Unfortunately, the Korean Constitution does not seem to allow the president to exercise easily the right to commute a death sentence into life imprisonment, and again the ministry seems to have been determined to block any such moves.
Therefore there are now 58 people under sentence of death, some of them for many years. It is urgent that those who can make laws should change the law and abolish the death penalty here. Until that happens, Korea is in danger of returning to the Killing Club, along with China, Japan, North Korea and the United States.
At least, in the United States, the number of death sentences imposed each year has dropped by 60 percent over the last 10-15 years.
There are now 138 countries where executions have ceased completely, and the abolition of the death penalty is a prior condition for any country wishing to join the European Union.
Those who demand an immediate resumption of executions in Korea mostly justify it in terms of deterrence, although it seems most unlikely that people are prevented from killing by the thought of being executed, if they are not prevented by the thought that it is wrong to kill.
The main reason seems really to be retribution, a life for a life. The ancient notion that a killer must die before his victim's soul can find peace, a form of exorcism, familiar as Hamlet's father's ghost, survives in dark corners everywhere.
In Korea we are not so far from violent events so terrible that they have still not been properly investigated, the mass executions of thousands of civilians, many without any kind of trial, before and at the start of the 1950-53 Korean War, with formal presidential consent.
The wounds inherited from this recent example of a state's brutal contempt for justice and human life only make the campaign against the death penalty more urgent, but also perhaps more arduous here. There are still those who would say it was well done.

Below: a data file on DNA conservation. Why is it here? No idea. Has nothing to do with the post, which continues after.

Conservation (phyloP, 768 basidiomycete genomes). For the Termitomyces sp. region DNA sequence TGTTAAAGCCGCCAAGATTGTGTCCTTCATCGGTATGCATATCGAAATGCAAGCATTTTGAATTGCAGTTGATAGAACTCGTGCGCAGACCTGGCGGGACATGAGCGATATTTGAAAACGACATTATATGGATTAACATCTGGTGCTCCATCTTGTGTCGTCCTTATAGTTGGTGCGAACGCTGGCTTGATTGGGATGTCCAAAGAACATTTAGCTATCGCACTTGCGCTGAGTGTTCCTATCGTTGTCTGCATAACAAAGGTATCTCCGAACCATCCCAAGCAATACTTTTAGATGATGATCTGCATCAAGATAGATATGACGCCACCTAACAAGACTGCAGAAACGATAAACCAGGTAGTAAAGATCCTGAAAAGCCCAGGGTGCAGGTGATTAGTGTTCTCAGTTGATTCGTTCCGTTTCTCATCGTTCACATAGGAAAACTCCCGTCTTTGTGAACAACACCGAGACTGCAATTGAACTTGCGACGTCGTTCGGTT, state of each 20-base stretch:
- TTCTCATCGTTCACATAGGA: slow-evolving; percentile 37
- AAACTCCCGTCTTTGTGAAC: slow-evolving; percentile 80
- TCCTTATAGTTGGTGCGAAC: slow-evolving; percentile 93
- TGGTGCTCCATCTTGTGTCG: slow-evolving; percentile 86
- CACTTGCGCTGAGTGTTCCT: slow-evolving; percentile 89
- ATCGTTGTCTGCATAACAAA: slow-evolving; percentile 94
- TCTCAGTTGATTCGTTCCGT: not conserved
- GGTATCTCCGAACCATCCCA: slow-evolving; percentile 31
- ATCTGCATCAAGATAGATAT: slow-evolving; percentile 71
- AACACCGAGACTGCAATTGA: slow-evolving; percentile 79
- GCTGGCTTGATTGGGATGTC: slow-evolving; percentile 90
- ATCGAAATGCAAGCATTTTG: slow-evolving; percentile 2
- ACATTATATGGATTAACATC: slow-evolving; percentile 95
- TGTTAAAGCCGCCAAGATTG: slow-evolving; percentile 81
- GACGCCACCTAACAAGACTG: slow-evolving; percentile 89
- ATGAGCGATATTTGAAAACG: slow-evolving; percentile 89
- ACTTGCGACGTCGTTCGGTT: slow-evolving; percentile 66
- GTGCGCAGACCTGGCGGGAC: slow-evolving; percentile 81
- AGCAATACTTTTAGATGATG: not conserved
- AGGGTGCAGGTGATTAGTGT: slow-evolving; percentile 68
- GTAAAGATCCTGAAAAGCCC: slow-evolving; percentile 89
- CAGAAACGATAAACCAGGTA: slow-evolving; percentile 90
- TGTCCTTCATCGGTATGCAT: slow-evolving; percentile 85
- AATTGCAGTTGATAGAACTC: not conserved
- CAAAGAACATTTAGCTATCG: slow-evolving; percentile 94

British Ambassador to Korea Martin Uden speaking at a recent seminar on this subject at the National Assembly put the fundamental reason for abandoning the death sentence very simply and clearly: ``it is a sign that society has reached a level of maturity where it is no longer acceptable to take life in the name of the state, other than in self-defense or on the battlefield … abolition is a sign that everyone has the right to life and does not forfeit that right even if the most terrible crime has been committed.''
Cardinal Kim sometimes worried that Koreans seem not to have a universal concept of ``the human person,'' of each person being invested with an inalienable right to life as an individual.
He believed that the life of every person was so sacred that the state must never be allowed to execute, that no human being or society has the right to tell a person, ``You deserve to die.''
In such a vision, the role of the state in today's world is not to satisfy the population's occasional craving for bloodshed in revenge, when terrible crimes occur, but to administer law in such a way that all citizens, including the criminal, are helped to understand just what is meant by the inalienable dignity of the human person.
That the penal system across the world, even without executions, is far from that goal is the real issue facing society today, everywhere.
The writer is emeritus professor at the department of English language and literature, Sogang University in Seoul. He can be reached at firstname.lastname@example.org.